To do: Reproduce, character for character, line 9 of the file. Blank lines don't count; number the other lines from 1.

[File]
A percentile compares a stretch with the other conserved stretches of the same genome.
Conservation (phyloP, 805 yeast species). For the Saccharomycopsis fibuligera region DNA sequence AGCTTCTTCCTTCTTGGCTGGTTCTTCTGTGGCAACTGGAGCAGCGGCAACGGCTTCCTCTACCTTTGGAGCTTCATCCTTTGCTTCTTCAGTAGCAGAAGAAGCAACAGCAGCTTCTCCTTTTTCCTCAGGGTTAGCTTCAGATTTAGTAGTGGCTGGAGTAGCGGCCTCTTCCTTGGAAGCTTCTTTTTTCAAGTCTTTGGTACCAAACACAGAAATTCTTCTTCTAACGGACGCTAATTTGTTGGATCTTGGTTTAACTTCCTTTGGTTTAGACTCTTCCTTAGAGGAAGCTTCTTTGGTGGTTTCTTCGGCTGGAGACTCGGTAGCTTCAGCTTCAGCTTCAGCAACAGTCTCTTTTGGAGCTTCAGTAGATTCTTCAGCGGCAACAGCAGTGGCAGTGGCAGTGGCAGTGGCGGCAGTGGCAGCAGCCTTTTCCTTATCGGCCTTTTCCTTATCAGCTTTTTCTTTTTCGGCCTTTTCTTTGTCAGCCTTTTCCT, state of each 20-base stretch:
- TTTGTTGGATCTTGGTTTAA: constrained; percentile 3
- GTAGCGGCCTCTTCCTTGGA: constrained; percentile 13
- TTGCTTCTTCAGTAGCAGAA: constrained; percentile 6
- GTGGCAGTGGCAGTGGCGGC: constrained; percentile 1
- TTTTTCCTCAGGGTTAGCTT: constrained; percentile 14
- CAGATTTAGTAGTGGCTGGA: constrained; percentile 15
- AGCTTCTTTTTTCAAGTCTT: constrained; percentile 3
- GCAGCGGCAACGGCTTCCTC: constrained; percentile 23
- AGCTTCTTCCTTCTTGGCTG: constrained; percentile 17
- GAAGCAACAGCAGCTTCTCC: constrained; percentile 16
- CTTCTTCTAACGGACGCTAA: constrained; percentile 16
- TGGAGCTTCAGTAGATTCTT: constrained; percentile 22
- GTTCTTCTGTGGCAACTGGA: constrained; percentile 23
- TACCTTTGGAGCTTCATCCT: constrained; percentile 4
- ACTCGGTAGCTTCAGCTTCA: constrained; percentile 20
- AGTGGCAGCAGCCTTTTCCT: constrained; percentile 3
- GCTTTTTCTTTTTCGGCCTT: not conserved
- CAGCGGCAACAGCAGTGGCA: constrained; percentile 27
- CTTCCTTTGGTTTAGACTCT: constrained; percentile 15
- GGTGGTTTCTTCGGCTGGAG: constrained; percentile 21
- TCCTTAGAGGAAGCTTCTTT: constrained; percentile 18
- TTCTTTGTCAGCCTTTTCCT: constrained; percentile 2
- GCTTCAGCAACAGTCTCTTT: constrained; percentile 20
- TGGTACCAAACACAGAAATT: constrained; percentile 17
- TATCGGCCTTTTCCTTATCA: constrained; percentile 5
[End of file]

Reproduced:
- AGCTTCTTTTTTCAAGTCTT: constrained; percentile 3